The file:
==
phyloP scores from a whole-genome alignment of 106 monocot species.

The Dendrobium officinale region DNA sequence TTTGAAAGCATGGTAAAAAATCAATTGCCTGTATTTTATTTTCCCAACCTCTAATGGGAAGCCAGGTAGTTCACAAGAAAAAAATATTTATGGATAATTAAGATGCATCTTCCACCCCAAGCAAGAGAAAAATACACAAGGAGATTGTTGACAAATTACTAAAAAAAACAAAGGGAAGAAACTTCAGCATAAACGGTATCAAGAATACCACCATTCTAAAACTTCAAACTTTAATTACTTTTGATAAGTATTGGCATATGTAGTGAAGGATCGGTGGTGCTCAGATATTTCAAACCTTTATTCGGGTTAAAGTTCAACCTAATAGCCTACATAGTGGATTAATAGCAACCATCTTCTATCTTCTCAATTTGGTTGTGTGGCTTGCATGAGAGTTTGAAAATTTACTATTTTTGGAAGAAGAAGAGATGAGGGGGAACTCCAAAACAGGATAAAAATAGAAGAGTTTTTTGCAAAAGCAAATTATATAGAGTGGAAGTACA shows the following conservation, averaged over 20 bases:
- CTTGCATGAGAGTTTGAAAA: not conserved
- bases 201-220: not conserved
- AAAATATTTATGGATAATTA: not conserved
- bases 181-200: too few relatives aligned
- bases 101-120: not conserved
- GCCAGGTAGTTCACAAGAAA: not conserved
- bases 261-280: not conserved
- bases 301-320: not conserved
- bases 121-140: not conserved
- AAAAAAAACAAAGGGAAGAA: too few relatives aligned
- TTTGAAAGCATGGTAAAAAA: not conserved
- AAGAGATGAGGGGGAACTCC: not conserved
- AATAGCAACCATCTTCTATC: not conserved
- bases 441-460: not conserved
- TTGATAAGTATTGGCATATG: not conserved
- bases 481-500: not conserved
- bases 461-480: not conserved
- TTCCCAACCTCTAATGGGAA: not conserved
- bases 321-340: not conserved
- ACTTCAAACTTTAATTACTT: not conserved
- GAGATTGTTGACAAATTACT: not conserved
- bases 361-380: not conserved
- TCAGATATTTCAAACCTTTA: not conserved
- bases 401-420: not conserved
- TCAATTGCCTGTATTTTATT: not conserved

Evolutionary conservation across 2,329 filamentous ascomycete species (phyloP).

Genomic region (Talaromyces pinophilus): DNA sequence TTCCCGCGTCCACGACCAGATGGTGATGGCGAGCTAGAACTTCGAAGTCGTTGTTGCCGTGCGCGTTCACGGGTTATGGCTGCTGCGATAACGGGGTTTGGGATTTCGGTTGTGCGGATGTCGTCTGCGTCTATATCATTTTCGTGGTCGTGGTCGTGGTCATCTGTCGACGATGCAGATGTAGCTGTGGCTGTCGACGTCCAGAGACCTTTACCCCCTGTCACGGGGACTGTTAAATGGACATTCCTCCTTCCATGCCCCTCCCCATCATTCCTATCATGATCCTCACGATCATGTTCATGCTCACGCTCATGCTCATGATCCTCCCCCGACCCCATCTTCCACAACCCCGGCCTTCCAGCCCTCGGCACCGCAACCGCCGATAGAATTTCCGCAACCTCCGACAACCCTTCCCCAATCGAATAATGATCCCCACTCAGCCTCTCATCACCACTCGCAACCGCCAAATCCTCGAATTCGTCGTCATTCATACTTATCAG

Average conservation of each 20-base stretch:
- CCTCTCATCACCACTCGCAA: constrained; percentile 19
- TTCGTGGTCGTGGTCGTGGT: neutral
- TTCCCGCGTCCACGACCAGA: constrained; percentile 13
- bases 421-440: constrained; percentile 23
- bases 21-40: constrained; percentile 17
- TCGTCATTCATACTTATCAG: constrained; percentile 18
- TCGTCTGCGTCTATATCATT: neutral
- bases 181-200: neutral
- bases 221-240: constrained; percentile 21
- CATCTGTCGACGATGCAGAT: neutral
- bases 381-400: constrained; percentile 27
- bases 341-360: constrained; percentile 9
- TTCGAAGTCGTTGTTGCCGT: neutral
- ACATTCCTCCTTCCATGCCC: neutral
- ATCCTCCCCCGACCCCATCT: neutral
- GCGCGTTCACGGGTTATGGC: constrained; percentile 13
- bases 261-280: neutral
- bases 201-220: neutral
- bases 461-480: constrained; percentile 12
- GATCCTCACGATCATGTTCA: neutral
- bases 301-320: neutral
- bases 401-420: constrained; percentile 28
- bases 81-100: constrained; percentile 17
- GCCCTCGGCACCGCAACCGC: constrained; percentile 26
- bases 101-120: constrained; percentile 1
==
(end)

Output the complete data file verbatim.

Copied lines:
phyloP scores from a whole-genome alignment of 106 monocot species.

The Dendrobium officinale region DNA sequence TTTGAAAGCATGGTAAAAAATCAATTGCCTGTATTTTATTTTCCCAACCTCTAATGGGAAGCCAGGTAGTTCACAAGAAAAAAATATTTATGGATAATTAAGATGCATCTTCCACCCCAAGCAAGAGAAAAATACACAAGGAGATTGTTGACAAATTACTAAAAAAAACAAAGGGAAGAAACTTCAGCATAAACGGTATCAAGAATACCACCATTCTAAAACTTCAAACTTTAATTACTTTTGATAAGTATTGGCATATGTAGTGAAGGATCGGTGGTGCTCAGATATTTCAAACCTTTATTCGGGTTAAAGTTCAACCTAATAGCCTACATAGTGGATTAATAGCAACCATCTTCTATCTTCTCAATTTGGTTGTGTGGCTTGCATGAGAGTTTGAAAATTTACTATTTTTGGAAGAAGAAGAGATGAGGGGGAACTCCAAAACAGGATAAAAATAGAAGAGTTTTTTGCAAAAGCAAATTATATAGAGTGGAAGTACA shows the following conservation, averaged over 20 bases:
- CTTGCATGAGAGTTTGAAAA: not conserved
- bases 201-220: not conserved
- AAAATATTTATGGATAATTA: not conserved
- bases 181-200: too few relatives aligned
- bases 101-120: not conserved
- GCCAGGTAGTTCACAAGAAA: not conserved
- bases 261-280: not conserved
- bases 301-320: not conserved
- bases 121-140: not conserved
- AAAAAAAACAAAGGGAAGAA: too few relatives aligned
- TTTGAAAGCATGGTAAAAAA: not conserved
- AAGAGATGAGGGGGAACTCC: not conserved
- AATAGCAACCATCTTCTATC: not conserved
- bases 441-460: not conserved
- TTGATAAGTATTGGCATATG: not conserved
- bases 481-500: not conserved
- bases 461-480: not conserved
- TTCCCAACCTCTAATGGGAA: not conserved
- bases 321-340: not conserved
- ACTTCAAACTTTAATTACTT: not conserved
- GAGATTGTTGACAAATTACT: not conserved
- bases 361-380: not conserved
- TCAGATATTTCAAACCTTTA: not conserved
- bases 401-420: not conserved
- TCAATTGCCTGTATTTTATT: not conserved

Evolutionary conservation across 2,329 filamentous ascomycete species (phyloP).

Genomic region (Talaromyces pinophilus): DNA sequence TTCCCGCGTCCACGACCAGATGGTGATGGCGAGCTAGAACTTCGAAGTCGTTGTTGCCGTGCGCGTTCACGGGTTATGGCTGCTGCGATAACGGGGTTTGGGATTTCGGTTGTGCGGATGTCGTCTGCGTCTATATCATTTTCGTGGTCGTGGTCGTGGTCATCTGTCGACGATGCAGATGTAGCTGTGGCTGTCGACGTCCAGAGACCTTTACCCCCTGTCACGGGGACTGTTAAATGGACATTCCTCCTTCCATGCCCCTCCCCATCATTCCTATCATGATCCTCACGATCATGTTCATGCTCACGCTCATGCTCATGATCCTCCCCCGACCCCATCTTCCACAACCCCGGCCTTCCAGCCCTCGGCACCGCAACCGCCGATAGAATTTCCGCAACCTCCGACAACCCTTCCCCAATCGAATAATGATCCCCACTCAGCCTCTCATCACCACTCGCAACCGCCAAATCCTCGAATTCGTCGTCATTCATACTTATCAG

Average conservation of each 20-base stretch:
- CCTCTCATCACCACTCGCAA: constrained; percentile 19
- TTCGTGGTCGTGGTCGTGGT: neutral
- TTCCCGCGTCCACGACCAGA: constrained; percentile 13
- bases 421-440: constrained; percentile 23
- bases 21-40: constrained; percentile 17
- TCGTCATTCATACTTATCAG: constrained; percentile 18
- TCGTCTGCGTCTATATCATT: neutral
- bases 181-200: neutral
- bases 221-240: constrained; percentile 21
- CATCTGTCGACGATGCAGAT: neutral
- bases 381-400: constrained; percentile 27
- bases 341-360: constrained; percentile 9
- TTCGAAGTCGTTGTTGCCGT: neutral
- ACATTCCTCCTTCCATGCCC: neutral
- ATCCTCCCCCGACCCCATCT: neutral
- GCGCGTTCACGGGTTATGGC: constrained; percentile 13
- bases 261-280: neutral
- bases 201-220: neutral
- bases 461-480: constrained; percentile 12
- GATCCTCACGATCATGTTCA: neutral
- bases 301-320: neutral
- bases 401-420: constrained; percentile 28
- bases 81-100: constrained; percentile 17
- GCCCTCGGCACCGCAACCGC: constrained; percentile 26
- bases 101-120: constrained; percentile 1